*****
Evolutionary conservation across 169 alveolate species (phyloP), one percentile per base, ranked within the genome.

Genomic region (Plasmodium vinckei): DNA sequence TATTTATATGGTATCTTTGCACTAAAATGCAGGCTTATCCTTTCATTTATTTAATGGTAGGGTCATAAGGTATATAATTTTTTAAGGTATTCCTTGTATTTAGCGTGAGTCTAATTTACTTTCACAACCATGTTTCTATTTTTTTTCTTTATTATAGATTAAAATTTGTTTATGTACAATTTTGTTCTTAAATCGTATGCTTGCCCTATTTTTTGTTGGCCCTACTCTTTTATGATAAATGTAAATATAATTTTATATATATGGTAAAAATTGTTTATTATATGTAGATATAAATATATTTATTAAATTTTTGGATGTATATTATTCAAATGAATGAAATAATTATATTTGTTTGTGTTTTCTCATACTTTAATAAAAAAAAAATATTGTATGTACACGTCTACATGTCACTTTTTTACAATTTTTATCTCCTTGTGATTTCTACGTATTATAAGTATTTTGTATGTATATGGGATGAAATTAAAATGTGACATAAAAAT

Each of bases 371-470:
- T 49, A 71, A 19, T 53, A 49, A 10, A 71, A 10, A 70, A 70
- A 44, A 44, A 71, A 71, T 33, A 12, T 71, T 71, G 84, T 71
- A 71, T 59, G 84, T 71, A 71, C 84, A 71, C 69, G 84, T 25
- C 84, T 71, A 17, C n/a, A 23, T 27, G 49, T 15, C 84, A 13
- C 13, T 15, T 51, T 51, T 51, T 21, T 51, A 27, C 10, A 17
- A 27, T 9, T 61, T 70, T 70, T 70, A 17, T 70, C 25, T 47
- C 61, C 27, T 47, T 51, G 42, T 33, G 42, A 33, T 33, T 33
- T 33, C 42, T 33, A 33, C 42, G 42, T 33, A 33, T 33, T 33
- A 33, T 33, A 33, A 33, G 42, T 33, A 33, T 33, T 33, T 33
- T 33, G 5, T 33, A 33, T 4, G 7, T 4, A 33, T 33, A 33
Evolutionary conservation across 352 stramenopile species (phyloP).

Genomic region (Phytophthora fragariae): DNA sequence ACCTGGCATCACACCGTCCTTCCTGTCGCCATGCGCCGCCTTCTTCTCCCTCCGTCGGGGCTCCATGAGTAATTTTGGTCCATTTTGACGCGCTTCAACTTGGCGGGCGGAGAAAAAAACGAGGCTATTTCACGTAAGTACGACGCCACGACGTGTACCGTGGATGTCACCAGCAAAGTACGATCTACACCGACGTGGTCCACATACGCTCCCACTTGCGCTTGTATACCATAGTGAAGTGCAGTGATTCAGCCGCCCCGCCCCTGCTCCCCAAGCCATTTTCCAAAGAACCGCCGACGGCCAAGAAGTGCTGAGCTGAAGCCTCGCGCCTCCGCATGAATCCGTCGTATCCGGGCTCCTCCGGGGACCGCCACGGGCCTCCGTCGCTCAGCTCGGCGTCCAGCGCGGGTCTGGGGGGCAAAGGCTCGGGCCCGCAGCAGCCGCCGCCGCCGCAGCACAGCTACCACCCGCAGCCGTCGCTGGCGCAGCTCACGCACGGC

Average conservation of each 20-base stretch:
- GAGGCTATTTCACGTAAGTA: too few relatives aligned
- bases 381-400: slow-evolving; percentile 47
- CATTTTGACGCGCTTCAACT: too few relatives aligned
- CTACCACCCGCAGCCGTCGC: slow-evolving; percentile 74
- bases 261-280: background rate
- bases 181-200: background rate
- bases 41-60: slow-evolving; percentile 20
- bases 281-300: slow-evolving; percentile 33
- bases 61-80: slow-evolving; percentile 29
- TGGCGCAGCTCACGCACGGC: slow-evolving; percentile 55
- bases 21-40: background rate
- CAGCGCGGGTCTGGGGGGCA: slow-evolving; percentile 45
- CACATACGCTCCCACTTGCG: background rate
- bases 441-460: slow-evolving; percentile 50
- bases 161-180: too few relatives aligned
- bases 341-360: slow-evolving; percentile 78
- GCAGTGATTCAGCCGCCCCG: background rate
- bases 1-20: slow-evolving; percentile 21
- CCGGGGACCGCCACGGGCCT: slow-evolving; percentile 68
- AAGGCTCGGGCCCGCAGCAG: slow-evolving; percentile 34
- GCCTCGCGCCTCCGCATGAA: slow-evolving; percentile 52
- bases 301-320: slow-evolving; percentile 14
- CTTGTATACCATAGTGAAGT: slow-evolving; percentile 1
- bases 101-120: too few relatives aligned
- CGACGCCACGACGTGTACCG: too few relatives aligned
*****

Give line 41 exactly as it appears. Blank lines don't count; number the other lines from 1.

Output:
- CGACGCCACGACGTGTACCG: too few relatives aligned